Rewriting: When it’s Time to Start Over

I’ve heard Mary Wasmuth’s diary entries and essays in the journaling class I lead at the Weston (Massacusetts) Public Library. They’ve moved me, and made me laugh. And I’m pretty sure they’ve made me smarter.

I’m thrilled that after several years of inviting Mary to contribute to this blog, she has agreed.

Enjoy her guest post! May you be wiser after reading it.
– Lynette

Mary Wasmuth

Mary Wasmuth

I need to start this novel over. Again. No, I mean I want to start over—really. I have a framework now that retains the plot and characters; pulls the story together; and, in a death-defying feat of writerly liposuction, surgically removes great droopy hunks of midsection.

Then why am I spending my time writing this post? Shouldn’t I be starting a new folder, opening a new document, giving it my new title? Why do I sit in front of Call the Midwife—unlikely, I thought, to inspire binge watching—instead of my computer? I’ve seen eight episodes in five days. And why did I choose this moment to reorganize my writing files? Toss out my reams of painful early drafts?

It’s because I’ve started over so many times, so blithely. And, though I really believe (as I keep telling myself), I’ve found an approach that works, my memories of all the other hopeful starts paralyze me. I shouldn’t have gone through those files.

You see, I taught myself to write—with a great deal of expert help and guidance, though perhaps a little late in the game—by writing this novel. I learned and revised, learned and reshaped, learned and rethought and reshaped again. I eliminated narrators (whittling ten down to four) and killed off characters, including my carefully crafted, and re-crafted, second protagonist. I believed I was nearly done.

Thinking to polish things up a little, perhaps add a few final touches, I took the “Setting, Subtext, and Suspense” class in Michelle Hoover’s terrific novel series at Boston’s Grub Street. I rewrote three scenes in the one-day class, and I caught a glimpse of how much richer they could be, how much richer the novel could be. Which gave me the courage to cast a coldly objective eye over my first chapter. I deemed it . . . not good enough. I started to rethink. Again.

Of course, this is how you do it if you want to do it right. I know that. In Do Not Hurry—a blog post I reread whenever I start over, Michelle Hoover makes it clear that writing a novel simply “takes as long as it takes.” No way around it.

This time, at least, I know what to do, and I know why. Rather than the story of a mouthy, defiant girl who starts a punk rock band (called Fatgirlz), the novel will be a fictional history of Fatgirlz, a fictional punk band started by a mouthy, defiant girl. Suddenly, the four narrators make sense. Bands are unstable amalgams of individual musicians; a band story would have to incorporate several personal stories. Why, I could bring back some of my lost narrators!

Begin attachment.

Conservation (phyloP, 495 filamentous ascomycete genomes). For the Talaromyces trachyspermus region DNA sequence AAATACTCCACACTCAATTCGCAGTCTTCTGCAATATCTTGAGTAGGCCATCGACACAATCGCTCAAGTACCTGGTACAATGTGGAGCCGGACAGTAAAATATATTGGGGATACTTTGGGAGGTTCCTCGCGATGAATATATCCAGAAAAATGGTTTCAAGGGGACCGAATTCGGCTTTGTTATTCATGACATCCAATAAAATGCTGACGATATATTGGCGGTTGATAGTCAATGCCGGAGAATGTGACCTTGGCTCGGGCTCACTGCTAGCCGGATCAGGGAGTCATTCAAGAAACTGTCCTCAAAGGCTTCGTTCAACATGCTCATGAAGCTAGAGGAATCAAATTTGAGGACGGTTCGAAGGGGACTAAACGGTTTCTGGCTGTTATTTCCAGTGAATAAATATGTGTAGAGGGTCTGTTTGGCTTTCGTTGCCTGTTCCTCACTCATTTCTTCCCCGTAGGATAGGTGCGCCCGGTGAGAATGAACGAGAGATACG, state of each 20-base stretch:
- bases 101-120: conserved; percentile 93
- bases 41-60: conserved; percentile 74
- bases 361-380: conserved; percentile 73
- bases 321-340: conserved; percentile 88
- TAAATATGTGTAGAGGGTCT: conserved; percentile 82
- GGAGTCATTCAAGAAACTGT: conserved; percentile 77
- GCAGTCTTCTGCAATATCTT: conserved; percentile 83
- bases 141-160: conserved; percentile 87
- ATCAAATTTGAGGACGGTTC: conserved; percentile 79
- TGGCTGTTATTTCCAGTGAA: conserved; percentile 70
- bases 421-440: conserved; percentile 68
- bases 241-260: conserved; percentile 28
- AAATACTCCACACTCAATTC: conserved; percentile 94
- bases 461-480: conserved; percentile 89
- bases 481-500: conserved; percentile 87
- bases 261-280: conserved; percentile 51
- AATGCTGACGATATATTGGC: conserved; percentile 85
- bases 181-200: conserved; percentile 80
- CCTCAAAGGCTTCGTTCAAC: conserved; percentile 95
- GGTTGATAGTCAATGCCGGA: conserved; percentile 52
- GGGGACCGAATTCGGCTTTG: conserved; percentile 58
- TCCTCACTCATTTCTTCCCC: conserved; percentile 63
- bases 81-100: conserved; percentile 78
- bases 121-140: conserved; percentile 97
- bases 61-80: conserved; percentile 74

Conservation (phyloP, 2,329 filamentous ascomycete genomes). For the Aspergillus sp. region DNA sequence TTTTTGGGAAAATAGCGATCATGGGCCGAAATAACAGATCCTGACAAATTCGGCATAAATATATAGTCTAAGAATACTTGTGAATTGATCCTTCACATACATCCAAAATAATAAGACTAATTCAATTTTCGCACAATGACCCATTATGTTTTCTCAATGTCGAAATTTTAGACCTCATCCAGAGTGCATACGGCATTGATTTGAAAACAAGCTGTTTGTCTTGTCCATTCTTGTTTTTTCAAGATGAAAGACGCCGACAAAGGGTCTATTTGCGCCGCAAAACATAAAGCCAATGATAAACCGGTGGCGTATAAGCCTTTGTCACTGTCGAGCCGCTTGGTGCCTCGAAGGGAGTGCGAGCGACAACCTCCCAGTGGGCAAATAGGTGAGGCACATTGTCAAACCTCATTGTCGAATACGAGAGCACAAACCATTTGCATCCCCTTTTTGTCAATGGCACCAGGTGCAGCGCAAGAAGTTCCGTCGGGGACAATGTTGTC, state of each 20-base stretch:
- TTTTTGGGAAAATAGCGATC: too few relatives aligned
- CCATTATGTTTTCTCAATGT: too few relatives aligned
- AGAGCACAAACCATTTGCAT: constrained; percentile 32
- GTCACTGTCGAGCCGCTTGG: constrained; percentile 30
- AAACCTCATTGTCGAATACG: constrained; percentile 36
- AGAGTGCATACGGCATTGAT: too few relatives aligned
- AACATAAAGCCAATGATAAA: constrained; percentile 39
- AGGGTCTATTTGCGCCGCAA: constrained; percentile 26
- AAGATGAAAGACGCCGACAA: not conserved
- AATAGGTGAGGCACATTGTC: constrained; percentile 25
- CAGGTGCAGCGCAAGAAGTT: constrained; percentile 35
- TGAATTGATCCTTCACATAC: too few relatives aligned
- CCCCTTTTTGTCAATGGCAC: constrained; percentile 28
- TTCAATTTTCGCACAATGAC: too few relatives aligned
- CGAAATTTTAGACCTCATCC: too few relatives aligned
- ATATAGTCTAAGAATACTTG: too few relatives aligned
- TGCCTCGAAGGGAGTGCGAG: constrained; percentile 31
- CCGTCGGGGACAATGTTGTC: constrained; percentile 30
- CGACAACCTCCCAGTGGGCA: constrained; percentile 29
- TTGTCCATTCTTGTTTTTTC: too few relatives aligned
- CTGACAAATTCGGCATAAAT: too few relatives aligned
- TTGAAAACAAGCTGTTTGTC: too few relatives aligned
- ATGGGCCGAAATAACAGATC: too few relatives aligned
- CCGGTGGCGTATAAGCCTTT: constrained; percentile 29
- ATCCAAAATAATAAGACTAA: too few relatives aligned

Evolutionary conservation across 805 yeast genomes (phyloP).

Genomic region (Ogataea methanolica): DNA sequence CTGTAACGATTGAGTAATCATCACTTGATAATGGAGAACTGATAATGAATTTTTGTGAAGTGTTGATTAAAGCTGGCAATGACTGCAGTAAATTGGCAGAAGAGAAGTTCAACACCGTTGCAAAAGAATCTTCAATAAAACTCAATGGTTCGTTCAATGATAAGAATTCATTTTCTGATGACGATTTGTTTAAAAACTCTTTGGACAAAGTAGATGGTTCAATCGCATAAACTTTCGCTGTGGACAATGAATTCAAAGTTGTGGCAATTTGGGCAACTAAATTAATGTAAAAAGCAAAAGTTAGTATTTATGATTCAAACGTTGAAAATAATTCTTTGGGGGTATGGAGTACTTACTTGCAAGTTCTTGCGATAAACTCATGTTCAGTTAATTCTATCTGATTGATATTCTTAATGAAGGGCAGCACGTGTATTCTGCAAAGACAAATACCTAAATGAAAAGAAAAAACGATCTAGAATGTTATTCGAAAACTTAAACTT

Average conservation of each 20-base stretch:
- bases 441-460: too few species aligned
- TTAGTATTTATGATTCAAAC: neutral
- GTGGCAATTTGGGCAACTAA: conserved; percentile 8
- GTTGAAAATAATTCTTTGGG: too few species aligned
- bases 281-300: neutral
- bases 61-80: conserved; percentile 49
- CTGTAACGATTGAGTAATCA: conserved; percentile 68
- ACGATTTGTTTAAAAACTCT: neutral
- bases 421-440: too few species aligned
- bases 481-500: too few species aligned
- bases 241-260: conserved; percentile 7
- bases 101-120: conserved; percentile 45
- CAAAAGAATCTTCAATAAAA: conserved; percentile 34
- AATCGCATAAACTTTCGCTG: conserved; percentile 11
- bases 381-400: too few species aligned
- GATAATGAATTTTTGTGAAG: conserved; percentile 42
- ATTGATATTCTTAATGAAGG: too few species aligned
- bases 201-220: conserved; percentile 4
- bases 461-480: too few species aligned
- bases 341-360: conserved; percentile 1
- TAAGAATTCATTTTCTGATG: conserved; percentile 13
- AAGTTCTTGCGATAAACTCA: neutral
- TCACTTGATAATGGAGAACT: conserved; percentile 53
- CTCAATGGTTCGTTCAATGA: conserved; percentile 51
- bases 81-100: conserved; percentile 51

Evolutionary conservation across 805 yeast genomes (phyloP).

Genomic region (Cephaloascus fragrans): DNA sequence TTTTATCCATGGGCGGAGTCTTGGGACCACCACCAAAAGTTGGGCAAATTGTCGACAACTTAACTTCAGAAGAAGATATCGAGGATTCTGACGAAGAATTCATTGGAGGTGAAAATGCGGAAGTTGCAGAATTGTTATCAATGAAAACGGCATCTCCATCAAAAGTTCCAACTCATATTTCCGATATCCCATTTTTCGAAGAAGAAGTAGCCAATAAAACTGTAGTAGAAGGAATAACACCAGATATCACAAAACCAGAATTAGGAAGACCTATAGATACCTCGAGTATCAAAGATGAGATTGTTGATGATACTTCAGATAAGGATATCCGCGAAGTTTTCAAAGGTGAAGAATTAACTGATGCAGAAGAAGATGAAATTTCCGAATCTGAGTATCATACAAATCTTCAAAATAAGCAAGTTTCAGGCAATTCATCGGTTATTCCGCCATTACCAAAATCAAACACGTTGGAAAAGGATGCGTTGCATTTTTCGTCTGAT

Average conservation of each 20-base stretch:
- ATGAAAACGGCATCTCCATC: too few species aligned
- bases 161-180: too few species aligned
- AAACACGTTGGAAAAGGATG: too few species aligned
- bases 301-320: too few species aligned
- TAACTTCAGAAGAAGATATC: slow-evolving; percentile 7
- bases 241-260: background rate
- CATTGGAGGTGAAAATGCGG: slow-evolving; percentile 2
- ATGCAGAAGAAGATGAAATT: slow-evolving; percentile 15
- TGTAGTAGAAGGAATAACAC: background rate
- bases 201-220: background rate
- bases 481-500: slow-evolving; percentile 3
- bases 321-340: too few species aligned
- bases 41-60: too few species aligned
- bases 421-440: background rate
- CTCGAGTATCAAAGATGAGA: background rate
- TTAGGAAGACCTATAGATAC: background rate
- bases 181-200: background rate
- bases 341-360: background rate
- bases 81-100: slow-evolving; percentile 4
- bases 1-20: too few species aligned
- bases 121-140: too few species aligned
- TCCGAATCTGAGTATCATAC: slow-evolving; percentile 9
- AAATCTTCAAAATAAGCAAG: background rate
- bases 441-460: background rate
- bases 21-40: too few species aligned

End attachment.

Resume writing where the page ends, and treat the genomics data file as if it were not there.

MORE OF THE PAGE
I pause briefly to squelch this idea.

The new structure will be cleaner. More coherent. Maybe even funnier—because I am going to sneak in one more voice, a music critic. Band histories require critic-penned introductions. The more obscure the group, the more florid and pretentious the preface—and Fatgirlz is very, very obscure.

This could be fun. I really should just make that new folder. Open that new document. Call it Meet the Fatgirlz instead of Tastee Girl. And start over. One last time.

Have you ever decided to rewrite (and rewrite) a piece you’d considered finished? What was your approach? Did you take a break first? Tackle the thing head-on? Or, decide to catch up on all five seasons of Breaking Bad? Perfect your jump shot? Spring clean your apartment? Write a post for Tools and Tactics for Writers?

I hope that's not her novel in that bag.

I hope that’s not Mary’s novel in that bag.

When she’s not avoiding rewriting her novel, Mary Wasmuth works as a librarian and job-search coach. She’s president of the advisory board for Framingham Adult ESL Plus and recording secretary for the Boston chapter of the Women’s National Book Association. Mary has studied at Grub Street, the Cambridge Center for Adult Education, Bread Loaf Writers’ Conference, and in Lynette Benton’s journaling class.

Follow Mary on Twitter.

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Author Daniel Nester’s Take on When You Hate the Book You’re Writing

Even as accomplished a writer as Daniel Nester, the irreverent author of How to Be Inappropriate (love that title!), occasionally hates his manuscript. What follows is my interview with Nester about his writing—when it’s going well and, er . . . not so well.

– Lynette

What are you working on these days?

I feel like I am always working on The Memoir; or, The Story of My Life. I had a draft of it once, got really close to publishing it, and then balked. At the time, the A-storyline was about my wife and I going through two years of IVF and other fertility treatments, which led to the birth of our first daughter, Miriam. I wrote about it for The Daily Beast and subsequently expanded on that.

Since then, our second daughter, Beatrice, was born, which deflated, happily, the narrative tension of that framework.

Daniel Nester with daughters

Plus, the B-storyline, which centers around the relationship with my father, has begged for reexamining/ revisioning/reassessment.

In short, I’m a mess.